• Will the local government collaborate successfully with other partners in promoting economic development in certain sectors, generating jobs and local government revenue?

• Will the local government be able to free up revenue to invest in additional infrastructure?

• Will employees acquire new experiences and learn the additional competencies needed to succeed in the new environment?

As part of the story, will the leadership team be able to answer the big question of employees: What’s in it for me? The story must resonate with employees. While the local government is creating a new future, will their jobs become more secure? Will their salaries and benefits become more competitive? Will they learn new skills and become more valuable? Will the work be more exciting, challenging, and meaningful? Will they become partners in the enterprise?

The new story for the organization must be "real" and doable, with everyone’s commitment. And it must provide a sense of meaning for employees. As Margaret Wheatley has stated, "Meaning is the most powerful motivator of human behavior."

To help the story become real, Marcus Buckingham recommends that leaders help employees focus their attention on one core strength. What is the organization’s winning edge? Is it customer care, engaged employees, risk taking and the courage to innovate, learning agility, or connectedness with citizens?

To maintain an emphasis on the organization’s competitive advantage, the leader must help everyone focus on the one "core score." Of all the things that a governmental agency measures, what is the one essential measure? One core score distills all the complexity and ambiguity and provides confidence to proceed.

In a downsizing organization, people fear the future. Therefore, Buckingham urges leaders to "engage our fear of the unknown and turn it into spiritedness." To do so, leaders need to "define the future in such vivid terms that we can see where we are headed."

Once the story has been created, the leader and other executives must tell it over and over so it becomes the vision for the future.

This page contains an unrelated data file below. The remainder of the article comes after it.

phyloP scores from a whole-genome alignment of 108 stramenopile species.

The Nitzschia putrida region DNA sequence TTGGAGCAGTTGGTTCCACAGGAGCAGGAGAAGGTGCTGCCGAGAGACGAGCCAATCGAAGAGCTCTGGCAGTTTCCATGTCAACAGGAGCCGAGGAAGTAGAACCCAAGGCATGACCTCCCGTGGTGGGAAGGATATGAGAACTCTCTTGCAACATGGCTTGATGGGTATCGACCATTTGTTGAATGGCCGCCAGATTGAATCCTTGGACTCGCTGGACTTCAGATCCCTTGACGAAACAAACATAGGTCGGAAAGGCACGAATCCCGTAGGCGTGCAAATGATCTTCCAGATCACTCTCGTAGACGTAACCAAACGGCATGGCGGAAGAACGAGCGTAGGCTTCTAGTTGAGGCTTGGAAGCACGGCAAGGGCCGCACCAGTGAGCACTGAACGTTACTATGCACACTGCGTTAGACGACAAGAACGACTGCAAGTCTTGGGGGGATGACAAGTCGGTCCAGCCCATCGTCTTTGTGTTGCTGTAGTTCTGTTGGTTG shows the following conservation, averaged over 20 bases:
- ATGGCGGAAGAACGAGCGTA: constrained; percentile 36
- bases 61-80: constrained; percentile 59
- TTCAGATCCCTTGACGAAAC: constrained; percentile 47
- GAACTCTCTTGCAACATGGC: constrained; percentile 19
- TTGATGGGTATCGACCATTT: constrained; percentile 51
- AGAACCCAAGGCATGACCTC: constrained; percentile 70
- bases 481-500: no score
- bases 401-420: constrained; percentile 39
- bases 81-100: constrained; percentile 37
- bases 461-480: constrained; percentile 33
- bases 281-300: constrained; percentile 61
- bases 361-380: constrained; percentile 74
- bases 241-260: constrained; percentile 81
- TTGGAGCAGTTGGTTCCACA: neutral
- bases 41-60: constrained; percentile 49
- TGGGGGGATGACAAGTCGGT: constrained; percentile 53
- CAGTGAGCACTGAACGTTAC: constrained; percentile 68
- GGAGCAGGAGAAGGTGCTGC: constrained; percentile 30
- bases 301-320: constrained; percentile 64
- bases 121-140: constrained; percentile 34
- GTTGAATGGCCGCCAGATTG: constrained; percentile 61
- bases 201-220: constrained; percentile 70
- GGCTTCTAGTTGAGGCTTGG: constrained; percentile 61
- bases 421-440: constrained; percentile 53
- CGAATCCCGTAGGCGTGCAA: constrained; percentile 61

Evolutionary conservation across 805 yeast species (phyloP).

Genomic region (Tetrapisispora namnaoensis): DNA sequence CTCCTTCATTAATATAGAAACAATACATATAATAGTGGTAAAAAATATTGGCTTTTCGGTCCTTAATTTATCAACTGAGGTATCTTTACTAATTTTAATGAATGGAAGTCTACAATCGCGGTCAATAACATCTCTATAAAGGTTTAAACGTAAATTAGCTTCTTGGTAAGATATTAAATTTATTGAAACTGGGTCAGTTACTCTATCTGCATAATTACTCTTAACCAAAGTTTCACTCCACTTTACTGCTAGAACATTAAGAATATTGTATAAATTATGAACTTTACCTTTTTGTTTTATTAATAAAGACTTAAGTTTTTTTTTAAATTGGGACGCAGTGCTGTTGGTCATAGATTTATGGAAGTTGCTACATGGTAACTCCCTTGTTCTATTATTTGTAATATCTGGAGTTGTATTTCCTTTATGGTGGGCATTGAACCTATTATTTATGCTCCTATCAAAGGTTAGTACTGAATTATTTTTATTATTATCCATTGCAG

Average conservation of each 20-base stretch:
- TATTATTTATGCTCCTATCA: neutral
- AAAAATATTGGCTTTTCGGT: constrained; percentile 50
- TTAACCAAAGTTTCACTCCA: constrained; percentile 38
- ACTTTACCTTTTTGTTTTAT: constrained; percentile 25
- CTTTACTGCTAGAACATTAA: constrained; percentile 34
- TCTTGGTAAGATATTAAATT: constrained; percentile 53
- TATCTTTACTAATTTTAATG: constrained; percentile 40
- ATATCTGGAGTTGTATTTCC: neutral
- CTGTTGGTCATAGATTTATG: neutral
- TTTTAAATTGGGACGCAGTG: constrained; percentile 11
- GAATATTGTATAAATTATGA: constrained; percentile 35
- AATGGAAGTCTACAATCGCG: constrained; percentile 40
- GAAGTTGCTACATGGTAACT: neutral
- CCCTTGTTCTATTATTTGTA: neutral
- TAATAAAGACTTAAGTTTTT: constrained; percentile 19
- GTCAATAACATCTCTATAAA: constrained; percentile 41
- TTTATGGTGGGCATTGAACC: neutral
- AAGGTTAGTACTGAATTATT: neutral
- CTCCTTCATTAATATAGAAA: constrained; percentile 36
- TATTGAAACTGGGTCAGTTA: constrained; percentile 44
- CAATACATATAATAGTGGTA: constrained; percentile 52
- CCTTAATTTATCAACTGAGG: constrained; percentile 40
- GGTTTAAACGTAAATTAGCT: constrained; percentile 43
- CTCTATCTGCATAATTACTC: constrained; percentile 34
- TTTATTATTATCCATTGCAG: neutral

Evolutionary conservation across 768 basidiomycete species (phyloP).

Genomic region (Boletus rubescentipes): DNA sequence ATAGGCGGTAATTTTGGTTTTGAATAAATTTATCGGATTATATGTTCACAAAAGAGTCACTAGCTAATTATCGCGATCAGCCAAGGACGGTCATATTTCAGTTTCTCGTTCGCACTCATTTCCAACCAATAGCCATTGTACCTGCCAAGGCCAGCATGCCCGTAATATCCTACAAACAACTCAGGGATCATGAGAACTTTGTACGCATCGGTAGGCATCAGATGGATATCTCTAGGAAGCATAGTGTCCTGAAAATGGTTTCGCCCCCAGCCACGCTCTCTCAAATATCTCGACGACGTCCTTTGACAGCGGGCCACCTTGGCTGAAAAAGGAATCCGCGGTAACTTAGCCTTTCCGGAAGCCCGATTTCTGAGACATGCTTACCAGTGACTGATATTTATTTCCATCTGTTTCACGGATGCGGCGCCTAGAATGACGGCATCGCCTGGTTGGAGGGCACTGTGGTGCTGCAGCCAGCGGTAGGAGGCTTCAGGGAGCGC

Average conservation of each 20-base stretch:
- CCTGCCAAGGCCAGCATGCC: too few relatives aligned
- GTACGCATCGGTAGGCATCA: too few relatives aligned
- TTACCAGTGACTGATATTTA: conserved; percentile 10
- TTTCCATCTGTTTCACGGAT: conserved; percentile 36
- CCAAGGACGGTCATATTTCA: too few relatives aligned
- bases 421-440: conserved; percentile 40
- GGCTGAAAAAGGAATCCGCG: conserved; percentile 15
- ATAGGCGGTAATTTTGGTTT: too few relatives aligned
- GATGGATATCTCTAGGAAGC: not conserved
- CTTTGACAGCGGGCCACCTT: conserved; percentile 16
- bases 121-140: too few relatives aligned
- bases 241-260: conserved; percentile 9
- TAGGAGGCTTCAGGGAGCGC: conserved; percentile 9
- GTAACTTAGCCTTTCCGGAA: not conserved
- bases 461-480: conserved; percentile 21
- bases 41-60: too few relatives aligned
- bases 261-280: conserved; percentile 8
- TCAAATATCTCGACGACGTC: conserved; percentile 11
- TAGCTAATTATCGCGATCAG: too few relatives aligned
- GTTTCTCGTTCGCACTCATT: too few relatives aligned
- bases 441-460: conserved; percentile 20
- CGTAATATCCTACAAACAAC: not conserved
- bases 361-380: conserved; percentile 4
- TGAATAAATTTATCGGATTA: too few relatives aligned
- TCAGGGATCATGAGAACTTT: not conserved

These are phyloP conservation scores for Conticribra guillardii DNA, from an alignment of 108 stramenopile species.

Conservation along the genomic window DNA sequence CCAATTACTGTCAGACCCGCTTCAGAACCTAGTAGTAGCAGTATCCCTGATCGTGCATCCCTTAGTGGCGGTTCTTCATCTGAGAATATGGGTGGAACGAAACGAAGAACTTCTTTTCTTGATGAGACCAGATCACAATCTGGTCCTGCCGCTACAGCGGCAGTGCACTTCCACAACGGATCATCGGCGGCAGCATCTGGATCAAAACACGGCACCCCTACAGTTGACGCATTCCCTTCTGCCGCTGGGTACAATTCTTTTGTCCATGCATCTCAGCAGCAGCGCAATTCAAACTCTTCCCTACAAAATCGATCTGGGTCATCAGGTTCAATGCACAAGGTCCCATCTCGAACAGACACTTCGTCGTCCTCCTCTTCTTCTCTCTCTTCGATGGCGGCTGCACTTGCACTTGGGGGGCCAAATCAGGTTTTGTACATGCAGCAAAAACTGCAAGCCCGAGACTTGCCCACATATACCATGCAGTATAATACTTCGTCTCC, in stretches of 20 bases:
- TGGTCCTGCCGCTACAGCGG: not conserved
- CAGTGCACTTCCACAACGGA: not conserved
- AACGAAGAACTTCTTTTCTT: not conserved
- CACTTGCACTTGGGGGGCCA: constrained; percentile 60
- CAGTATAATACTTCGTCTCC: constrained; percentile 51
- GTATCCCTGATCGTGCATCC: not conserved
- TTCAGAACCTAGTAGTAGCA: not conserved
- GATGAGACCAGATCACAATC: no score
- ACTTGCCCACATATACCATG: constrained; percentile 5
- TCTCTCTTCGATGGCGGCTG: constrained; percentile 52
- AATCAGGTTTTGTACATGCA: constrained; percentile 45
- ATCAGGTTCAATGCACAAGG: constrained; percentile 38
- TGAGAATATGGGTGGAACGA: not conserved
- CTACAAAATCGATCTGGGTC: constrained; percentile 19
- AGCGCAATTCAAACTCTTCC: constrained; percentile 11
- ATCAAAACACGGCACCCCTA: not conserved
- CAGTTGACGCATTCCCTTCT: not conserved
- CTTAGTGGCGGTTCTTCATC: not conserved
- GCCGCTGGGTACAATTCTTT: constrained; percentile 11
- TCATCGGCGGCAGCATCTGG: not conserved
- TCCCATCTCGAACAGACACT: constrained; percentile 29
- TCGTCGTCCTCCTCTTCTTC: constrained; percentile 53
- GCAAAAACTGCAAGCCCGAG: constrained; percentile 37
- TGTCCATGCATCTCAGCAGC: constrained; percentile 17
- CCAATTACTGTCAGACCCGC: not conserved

3. Retain your talent.

To ensure that there is adequate talent to make the new organizational story come true, the chief executive must keep both "stars" and up-and-coming talent. These generalists and critical specialists are the "free exiters" who have the skills and confidence to leave the organization at will. To retain the free exiters, the leadership team needs first to identify its star, or high-potential, talent. Second, executive leadership needs to figure out what motivates these stars. Entrepreneurial ventures . . . generate a sense of new possibilities, positive energy, and forward momentum for a downsizing organization at precisely the point when they are most needed.

Typically, they want to grow, learn, take on new responsibilities, and be more engaged in challenging or meaningful work. Free exiters want to feel like partners in the enterprise. They also may want more flexibility, a new title, a promotion, a lateral move, more visibility, or the chance to go to conferences and get more professionally involved. Leaders must ask free exiters what they want, then try to give it to them. In many small and large ways, leaders must demonstrate that free exiters are appreciated. The chief executive cannot succeed in creating a new future without them.

4. Reshape expectations of the organization.

With fewer resources, it is critical to define the core responsibilities of the local government and reduce the always-growing expectations of the governing board and key external stakeholders, like the business community or neighborhood groups. The leadership team must continually reduce expectations and new demands, or at least insist that any new demand must mean elimination of an existing obligation.

5. Subtract, subtract, subtract.